Coast Guard: Actions Needed to Improve IT Program Implementation

What the GAO found

The US Coast Guard does not have a documented network capacity planning process. Network capacity planning is an important aspect of IT infrastructure planning that involves determining the network resources needed to support an entity’s mission. However, the Coast Guard uses an ad hoc process that does not fully align with the five common practices identified by the GAO for network capacity. The table below describes the extent to which it has implemented the practices. Without full implementation of these practices, the Coast Guard faces significant risks resulting from inefficiencies and disruptions in network availability to users.

Extent to which the Coast Guard has implemented network capacity planning practices

Common practices

Implementation status

Compile an inventory of hardware, software and configurations

Identify core network utilization and traffic growth forecasts

Determine bandwidth allocation needs for variations and prioritize network traffic

Run simulations and perform analyzes of network usage

Make network improvements and continuously monitor infrastructure health

Legend: ● = addressed: The Coast Guard has demonstrated that it has fully implemented the practice; ◑ = partially addressed: the Coast Guard has demonstrated that it has implemented some, but not all of the practice; and ○= not addressed: the Coast Guard could not demonstrate that it had implemented the practice.

Source: GAO analysis of US Coast Guard literature and industry publications. | GAO-22-105092

Per the January 2017 agreement between the Department of Homeland Security and the Department of Defense (DOD), the Coast Guard must follow the DOD’s Risk Management Framework. This framework establishes two different cybersecurity risk management processes to identify and apply cybersecurity controls for IT and operational technology resources. However, the Coast Guard has not applied the framework consistently for its operational technology. This inconsistency is partly due to the lack of a complete and accurate inventory. Additionally, a cybersecurity risk management process is missing for two types of operational technologies: industrial control systems and supervisory control and data acquisition systems. Without a consistently applied process, accurate inventory, and coverage for all systems, the Coast Guard cannot effectively manage cybersecurity risks.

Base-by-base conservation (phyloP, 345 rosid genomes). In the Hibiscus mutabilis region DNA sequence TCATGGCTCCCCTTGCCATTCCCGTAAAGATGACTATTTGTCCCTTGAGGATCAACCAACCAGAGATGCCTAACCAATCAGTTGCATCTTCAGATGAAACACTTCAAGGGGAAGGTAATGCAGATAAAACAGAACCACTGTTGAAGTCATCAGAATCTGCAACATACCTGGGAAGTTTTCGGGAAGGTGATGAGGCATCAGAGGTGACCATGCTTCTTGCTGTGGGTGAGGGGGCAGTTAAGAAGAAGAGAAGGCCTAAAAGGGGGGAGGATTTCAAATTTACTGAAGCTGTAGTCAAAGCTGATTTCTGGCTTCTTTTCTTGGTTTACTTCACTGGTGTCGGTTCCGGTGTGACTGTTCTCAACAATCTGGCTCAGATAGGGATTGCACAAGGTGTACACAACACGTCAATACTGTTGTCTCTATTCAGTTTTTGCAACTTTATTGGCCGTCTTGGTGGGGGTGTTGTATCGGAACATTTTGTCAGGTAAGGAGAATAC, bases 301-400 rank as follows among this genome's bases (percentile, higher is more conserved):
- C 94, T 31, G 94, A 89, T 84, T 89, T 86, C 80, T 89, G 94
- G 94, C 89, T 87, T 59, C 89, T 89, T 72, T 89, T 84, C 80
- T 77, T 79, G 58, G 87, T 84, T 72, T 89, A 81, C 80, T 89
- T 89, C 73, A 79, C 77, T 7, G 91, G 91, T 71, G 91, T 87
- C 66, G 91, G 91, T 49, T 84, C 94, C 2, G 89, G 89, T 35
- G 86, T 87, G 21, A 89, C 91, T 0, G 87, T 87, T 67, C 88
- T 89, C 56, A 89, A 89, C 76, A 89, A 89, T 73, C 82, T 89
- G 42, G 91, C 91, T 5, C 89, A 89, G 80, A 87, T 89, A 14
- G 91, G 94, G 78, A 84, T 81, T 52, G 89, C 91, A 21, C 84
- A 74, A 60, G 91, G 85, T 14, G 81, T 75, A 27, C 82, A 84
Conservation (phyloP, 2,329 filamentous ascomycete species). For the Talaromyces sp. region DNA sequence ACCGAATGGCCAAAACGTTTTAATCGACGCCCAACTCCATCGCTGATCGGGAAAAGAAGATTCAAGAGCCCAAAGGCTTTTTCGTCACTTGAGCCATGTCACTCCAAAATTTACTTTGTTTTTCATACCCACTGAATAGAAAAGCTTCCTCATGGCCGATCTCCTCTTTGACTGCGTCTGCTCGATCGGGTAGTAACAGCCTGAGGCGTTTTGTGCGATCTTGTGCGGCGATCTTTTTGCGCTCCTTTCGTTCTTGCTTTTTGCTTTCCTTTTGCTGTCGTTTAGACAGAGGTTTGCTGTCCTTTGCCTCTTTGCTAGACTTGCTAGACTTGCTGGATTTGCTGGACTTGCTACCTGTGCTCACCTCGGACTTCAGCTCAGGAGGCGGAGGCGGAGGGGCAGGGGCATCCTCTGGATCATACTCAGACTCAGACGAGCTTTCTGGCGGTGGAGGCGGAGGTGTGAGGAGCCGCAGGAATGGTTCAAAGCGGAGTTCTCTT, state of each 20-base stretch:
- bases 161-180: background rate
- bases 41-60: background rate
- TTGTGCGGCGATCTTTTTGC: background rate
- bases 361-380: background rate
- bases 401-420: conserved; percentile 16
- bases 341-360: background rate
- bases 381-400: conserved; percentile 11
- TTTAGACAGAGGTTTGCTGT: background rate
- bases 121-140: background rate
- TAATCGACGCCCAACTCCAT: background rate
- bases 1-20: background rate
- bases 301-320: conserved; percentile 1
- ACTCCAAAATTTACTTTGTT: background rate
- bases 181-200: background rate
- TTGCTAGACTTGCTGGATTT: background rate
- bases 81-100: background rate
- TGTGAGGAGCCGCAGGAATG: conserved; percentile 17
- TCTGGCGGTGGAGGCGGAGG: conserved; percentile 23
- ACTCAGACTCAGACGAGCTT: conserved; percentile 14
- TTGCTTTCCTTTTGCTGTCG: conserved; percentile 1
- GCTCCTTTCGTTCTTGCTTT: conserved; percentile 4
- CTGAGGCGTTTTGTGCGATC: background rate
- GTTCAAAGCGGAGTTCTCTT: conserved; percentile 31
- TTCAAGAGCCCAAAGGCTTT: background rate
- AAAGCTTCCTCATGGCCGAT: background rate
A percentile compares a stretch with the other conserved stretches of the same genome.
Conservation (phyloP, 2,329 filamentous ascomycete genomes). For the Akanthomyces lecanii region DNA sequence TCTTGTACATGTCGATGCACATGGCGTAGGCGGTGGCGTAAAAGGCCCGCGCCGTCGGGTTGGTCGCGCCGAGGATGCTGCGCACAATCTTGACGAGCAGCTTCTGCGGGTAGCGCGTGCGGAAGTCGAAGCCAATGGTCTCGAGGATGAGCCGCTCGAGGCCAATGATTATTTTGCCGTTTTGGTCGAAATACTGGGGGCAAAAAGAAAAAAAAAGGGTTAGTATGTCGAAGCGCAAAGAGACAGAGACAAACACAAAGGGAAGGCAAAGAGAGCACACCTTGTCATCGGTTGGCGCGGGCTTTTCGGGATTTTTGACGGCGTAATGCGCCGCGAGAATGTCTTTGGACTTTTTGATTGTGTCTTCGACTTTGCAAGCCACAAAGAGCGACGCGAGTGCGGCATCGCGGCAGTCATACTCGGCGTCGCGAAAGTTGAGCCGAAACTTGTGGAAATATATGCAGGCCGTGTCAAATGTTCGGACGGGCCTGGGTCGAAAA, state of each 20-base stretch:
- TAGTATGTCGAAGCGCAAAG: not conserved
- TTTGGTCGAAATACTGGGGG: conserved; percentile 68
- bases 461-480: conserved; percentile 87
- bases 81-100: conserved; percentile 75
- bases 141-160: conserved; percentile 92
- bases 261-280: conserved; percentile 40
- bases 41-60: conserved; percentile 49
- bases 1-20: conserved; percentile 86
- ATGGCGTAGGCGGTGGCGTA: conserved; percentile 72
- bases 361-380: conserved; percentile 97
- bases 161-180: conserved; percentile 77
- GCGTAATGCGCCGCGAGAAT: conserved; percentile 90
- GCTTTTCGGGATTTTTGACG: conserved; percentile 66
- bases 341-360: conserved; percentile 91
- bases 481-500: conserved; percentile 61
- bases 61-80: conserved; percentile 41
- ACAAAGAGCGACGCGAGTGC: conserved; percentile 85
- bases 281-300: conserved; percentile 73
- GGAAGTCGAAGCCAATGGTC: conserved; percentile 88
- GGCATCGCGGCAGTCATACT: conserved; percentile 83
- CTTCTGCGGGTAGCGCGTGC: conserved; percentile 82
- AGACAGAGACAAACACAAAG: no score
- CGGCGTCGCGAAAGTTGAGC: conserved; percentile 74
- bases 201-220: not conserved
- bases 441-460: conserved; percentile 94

In March 2021, the Coast Guard released a cloud strategy that outlines its strategic goals for cloud computing over the next five years. The cloud strategy and associated relevant documentation incorporated most federal cloud requirements and guidance. However, the Coast Guard has not addressed key actions related to safety and its workforce. Updating its policy to include all cloud-related requirements and guidance would further facilitate migration to cloud services.

Why GAO Did This Study

The US Coast Guard, part of the Department of Homeland Security, relies heavily on computer systems and services to carry out its 11 statutory missions. It also relies on operational technology, which encompasses a wide range of programmable systems or devices that interact with the physical environment, such as sensors and radars. Historically, the Coast Guard has had longstanding issues in managing its technological resources. As such, it plans to spend $93 million to improve the reliability and performance of these resources in fiscal year 2022.

The William M. (Mac) Thornberry National Defense Authorization Act for Fiscal Year 2021 included a provision for the GAO to review several aspects of the Coast Guard’s computer program. This report addresses, among other things, the extent to which the Coast Guard (1) has a process for planning network capacity; (2) has cybersecurity risk management processes for IT and operational technology; and (3) incorporated federal requirements into its cloud computing strategy.

To accomplish this, GAO assessed Coast Guard IT policies and procedures against current network capacity planning practices. The GAO also analyzed the Coast Guard’s cybersecurity processes for IT and operational technologies and assessed their application. Additionally, it assessed the cloud strategy and other related documents against federal requirements and guidelines.

Ryan H. Bowman